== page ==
KAST gets big funds from feds

Government invests almost $750,000 to help boost mining and metals industry

It was a great day for KAST (Kootenay Association for Science and Technology) Monday when Kootenay Columbia MP David Wilks announced more than $748,000 in federal funding to set up a metallurgical incubator in Trail.

The money from the Western Diversification Program will go toward setting up Metallurgical Industrial Development Acceleration and Studies, or MIDAS for short.

The sector-targeted applied research and commercialization centre will provide downstream metallurgical expertise, a digital fabrication laboratory and business development support for the region.

About 50 people gathered at the old Firebird Technologies location in Glenmerry to hear from guest speakers about the golden opportunity. The centre will assist with the establishment and growth of small and medium sized enterprises by strengthening the direct-to-market deployment of mineral/metal by-products.

“Good things happen in small communities and we found as Firebird that we could actually take some products, especially metallurgical by-products from Teck, and make small industry happen,” said Don Freschi, entrepreneur in-residence for KAST and former CEO of Firebird.

“That was a success story—we started an incubator in this exact building and we turned that into a multi-million dollar company, which we sold years ago.”

He expects the same success for his new company Fenix Advanced Materials, which just started operating in his old stomping grounds.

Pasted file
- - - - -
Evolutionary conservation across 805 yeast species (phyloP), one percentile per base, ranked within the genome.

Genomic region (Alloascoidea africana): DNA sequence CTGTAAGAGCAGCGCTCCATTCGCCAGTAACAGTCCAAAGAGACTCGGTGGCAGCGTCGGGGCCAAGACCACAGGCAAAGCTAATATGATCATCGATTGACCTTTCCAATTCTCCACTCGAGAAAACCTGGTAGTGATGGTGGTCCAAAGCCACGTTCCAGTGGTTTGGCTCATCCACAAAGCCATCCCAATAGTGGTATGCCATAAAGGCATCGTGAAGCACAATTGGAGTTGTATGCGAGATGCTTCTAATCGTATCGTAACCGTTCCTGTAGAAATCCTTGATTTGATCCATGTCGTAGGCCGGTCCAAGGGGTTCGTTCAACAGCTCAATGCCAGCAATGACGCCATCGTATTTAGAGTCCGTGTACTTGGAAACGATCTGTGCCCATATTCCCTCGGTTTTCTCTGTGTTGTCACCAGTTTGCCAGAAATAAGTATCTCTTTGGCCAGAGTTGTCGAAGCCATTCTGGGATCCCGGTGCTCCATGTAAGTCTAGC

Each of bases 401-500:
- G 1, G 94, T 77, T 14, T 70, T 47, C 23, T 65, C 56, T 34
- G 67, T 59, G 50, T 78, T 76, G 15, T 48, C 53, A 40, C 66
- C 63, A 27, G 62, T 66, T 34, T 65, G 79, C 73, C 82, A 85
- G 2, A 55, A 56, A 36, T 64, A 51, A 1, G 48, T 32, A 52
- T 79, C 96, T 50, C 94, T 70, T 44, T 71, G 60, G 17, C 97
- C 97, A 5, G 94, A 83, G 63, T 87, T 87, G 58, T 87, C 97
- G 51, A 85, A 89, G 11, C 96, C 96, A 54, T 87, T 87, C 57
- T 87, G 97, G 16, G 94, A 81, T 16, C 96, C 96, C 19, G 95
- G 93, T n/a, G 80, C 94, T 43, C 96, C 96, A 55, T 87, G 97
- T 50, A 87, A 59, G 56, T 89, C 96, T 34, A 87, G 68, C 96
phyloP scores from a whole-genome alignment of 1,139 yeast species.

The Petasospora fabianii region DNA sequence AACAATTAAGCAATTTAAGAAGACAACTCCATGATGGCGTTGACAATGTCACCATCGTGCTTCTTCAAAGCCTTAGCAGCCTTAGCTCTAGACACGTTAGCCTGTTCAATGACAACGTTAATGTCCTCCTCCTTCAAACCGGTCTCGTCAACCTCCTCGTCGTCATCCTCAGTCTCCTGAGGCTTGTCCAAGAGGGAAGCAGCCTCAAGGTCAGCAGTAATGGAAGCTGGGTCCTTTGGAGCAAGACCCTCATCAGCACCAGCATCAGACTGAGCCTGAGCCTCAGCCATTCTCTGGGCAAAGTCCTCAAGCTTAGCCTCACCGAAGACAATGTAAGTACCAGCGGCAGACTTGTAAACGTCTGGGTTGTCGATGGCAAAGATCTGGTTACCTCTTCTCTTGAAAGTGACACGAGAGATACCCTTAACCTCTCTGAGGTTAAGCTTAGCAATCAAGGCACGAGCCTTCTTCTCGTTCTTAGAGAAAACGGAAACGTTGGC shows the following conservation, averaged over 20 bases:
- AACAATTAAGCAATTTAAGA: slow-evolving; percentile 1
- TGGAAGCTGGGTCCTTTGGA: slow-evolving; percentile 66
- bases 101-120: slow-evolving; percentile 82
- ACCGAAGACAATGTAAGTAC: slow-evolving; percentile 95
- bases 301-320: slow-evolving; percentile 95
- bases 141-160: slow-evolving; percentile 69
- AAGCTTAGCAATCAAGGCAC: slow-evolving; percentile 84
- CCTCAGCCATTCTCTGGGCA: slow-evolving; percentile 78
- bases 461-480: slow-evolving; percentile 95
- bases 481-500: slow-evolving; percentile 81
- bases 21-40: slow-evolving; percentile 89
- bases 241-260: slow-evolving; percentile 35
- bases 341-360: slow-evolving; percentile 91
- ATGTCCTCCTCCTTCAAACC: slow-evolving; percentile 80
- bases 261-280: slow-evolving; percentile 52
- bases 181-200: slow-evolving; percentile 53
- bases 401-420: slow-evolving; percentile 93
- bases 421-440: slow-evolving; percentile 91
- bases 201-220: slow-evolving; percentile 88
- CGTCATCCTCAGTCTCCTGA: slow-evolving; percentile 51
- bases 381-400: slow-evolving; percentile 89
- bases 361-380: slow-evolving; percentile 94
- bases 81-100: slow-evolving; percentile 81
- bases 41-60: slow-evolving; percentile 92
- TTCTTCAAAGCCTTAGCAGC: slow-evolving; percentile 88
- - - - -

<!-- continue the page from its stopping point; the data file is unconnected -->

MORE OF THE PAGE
He and a small team will be making high-purity metals through a similar process of Firebird by specializing in the blending of metals that are then grown into crystals.

The semi-conducting, metallic crystals are fashioned into optical components for heat-reading lenses, navigational aids and other technologies.

On behalf of the Honourable Michelle Rempel, Minister of State for Western Economic Diversification, Wilks touched on the value of the mining and metals industry as an economic driver, noting that companies within B.C. reported $8.2 billion in revenue last year.

Providing a centre to get ideas into the production stage is key for the stream of entrepreneurs sitting on the metallurgical committee of the Lower Columbia Community Development Team Society, which works to advance the social and economic strength in the Lower Columbia communities of the province. KAST is a member of this committee and saw first hand the potential just sitting around the round table, according to Erin Handy, the organization’s executive director.

“We have a really strong team with all these ideas for the potential that the community has because of our proximity to the smelter and so we have lists of ideas and not a ton of resources and that’s a really hard place to be in terms of financial and in terms of human capacity,” she said. “We thought, how do we ignite this? How do we take all this potential and get things flowing?”

The funding will do just that.

The centre will also work closely with Selkirk College’s digital fabrication experts, who are already committed to mentoring entrepreneurs as well as potentially hosting courses there as part of regular curriculum.

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